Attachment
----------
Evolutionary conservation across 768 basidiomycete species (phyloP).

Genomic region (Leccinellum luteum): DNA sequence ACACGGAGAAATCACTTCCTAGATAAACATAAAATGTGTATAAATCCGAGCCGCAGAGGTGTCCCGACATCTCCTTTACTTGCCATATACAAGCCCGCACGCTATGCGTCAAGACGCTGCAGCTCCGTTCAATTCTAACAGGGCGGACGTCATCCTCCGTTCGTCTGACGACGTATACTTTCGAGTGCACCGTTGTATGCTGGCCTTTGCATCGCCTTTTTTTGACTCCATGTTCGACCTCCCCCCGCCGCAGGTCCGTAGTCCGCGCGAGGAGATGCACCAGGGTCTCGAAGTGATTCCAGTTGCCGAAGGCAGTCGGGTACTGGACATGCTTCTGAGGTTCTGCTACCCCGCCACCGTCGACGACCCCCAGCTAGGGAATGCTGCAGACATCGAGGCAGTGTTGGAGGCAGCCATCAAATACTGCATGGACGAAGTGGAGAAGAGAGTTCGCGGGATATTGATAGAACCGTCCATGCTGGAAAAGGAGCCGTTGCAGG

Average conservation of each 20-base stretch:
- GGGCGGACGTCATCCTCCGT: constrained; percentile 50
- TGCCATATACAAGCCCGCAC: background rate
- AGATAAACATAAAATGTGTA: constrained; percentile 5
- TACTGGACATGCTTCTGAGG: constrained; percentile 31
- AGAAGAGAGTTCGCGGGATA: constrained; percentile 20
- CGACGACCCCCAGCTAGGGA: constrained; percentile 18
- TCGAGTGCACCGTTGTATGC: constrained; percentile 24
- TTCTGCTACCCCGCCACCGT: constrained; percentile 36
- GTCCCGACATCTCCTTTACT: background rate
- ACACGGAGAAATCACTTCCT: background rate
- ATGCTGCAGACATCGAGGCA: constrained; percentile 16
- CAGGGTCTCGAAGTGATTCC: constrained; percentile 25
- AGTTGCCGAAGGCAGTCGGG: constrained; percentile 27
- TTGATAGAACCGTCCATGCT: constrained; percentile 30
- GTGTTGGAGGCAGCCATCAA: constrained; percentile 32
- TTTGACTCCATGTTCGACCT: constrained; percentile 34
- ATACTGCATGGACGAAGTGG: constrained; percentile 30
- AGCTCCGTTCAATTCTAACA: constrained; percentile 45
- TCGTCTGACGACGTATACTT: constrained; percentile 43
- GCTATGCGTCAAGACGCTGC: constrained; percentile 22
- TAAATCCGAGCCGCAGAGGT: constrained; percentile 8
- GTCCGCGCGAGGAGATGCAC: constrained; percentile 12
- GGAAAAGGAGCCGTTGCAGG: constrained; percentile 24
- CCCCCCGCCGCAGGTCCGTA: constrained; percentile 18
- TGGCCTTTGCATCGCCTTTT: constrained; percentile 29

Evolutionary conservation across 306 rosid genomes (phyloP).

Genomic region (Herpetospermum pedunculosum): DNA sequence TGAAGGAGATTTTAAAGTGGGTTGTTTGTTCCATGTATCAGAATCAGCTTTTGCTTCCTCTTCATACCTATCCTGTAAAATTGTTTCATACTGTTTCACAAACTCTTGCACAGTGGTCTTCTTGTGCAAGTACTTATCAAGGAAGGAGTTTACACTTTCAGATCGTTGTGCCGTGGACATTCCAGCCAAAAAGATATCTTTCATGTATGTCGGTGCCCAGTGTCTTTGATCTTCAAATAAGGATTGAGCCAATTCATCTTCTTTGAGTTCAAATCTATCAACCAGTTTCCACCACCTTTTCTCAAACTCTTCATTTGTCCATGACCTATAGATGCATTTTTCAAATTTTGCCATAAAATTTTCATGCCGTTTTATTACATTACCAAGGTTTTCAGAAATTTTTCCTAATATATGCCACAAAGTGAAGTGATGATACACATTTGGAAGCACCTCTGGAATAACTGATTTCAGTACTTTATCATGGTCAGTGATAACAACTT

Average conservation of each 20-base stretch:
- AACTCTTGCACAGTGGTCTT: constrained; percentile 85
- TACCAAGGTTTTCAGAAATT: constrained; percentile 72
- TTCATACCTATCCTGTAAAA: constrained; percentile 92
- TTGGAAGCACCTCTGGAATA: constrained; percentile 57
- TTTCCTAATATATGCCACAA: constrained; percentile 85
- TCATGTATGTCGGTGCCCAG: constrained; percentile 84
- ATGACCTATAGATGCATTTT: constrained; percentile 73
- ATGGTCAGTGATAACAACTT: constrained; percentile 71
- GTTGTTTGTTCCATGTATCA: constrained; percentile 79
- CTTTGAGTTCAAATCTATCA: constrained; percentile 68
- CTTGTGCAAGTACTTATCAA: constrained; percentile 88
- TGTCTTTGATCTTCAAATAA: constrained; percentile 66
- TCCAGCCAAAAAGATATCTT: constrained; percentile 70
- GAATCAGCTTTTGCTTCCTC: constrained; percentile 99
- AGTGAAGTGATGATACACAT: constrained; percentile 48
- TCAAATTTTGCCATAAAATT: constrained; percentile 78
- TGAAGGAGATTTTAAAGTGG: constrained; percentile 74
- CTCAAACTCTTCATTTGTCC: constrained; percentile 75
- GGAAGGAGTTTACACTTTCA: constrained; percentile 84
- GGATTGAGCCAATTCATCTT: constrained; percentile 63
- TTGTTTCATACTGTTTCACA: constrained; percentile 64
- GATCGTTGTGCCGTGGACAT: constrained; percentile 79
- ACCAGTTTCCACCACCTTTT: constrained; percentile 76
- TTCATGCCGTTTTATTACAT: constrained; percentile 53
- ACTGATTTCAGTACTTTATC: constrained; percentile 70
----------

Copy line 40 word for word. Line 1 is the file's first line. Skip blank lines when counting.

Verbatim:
- GTTGTTTGTTCCATGTATCA: constrained; percentile 79